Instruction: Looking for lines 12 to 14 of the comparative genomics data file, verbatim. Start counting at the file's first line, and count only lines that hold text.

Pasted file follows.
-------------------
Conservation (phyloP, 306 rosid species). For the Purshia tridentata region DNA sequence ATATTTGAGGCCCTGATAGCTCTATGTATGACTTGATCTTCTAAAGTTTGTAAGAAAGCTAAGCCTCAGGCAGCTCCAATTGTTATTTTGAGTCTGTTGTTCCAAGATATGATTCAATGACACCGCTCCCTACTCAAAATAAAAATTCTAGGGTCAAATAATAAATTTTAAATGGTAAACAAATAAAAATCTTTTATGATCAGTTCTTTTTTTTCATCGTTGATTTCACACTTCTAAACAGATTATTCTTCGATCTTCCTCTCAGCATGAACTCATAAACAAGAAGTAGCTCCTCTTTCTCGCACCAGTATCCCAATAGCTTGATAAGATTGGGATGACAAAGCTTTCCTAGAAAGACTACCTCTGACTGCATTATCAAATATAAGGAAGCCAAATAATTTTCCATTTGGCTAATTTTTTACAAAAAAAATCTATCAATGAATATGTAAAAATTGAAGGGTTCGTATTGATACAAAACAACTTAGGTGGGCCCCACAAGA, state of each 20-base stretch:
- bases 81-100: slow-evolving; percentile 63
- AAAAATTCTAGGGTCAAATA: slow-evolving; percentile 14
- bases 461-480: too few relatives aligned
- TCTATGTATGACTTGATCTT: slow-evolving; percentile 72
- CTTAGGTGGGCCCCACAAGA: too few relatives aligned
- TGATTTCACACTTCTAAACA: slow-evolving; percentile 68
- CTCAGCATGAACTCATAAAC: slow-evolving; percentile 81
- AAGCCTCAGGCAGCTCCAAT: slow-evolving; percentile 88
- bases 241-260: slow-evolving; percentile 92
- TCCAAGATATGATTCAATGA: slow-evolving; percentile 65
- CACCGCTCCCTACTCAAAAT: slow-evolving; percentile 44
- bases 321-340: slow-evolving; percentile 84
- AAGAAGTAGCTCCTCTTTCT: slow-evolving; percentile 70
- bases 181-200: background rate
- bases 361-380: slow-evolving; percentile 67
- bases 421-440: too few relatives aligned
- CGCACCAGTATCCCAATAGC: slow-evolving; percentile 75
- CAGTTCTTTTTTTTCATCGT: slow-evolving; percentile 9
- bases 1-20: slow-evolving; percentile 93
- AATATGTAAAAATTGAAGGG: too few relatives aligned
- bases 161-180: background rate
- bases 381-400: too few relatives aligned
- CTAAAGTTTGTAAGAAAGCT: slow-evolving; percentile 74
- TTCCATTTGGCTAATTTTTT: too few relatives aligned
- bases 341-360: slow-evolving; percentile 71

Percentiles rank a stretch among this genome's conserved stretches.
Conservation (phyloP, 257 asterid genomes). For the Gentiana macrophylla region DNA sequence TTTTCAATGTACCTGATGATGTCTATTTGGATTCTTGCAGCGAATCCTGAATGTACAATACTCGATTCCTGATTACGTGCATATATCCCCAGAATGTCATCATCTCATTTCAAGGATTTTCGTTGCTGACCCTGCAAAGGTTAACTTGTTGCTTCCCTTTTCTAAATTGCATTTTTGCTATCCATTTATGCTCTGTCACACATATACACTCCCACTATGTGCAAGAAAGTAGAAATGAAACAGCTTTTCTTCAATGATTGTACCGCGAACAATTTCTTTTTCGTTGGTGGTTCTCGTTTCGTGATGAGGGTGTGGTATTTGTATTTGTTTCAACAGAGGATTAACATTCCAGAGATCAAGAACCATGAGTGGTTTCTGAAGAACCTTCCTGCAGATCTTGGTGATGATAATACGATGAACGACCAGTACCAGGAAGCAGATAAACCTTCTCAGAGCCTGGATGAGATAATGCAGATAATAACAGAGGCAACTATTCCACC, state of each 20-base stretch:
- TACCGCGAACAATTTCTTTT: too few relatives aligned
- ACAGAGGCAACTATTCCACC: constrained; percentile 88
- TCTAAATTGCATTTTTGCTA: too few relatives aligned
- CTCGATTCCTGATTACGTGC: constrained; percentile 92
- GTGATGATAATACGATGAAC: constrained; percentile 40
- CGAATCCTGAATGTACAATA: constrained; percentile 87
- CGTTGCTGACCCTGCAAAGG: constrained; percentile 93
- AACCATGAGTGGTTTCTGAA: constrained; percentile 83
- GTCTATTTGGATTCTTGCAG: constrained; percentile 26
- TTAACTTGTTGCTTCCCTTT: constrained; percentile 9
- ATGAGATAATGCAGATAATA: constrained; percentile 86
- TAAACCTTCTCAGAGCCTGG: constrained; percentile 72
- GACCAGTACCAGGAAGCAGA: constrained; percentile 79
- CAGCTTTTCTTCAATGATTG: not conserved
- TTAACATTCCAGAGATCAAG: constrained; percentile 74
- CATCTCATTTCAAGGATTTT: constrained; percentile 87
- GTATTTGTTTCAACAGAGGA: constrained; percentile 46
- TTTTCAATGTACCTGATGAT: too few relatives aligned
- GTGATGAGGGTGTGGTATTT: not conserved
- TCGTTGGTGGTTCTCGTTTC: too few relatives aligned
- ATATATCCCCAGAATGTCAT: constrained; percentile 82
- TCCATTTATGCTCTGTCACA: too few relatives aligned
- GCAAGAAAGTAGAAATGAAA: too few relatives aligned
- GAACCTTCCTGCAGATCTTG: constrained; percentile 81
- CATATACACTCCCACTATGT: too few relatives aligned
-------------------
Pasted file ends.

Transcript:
- CACCGCTCCCTACTCAAAAT: slow-evolving; percentile 44
- bases 321-340: slow-evolving; percentile 84
- AAGAAGTAGCTCCTCTTTCT: slow-evolving; percentile 70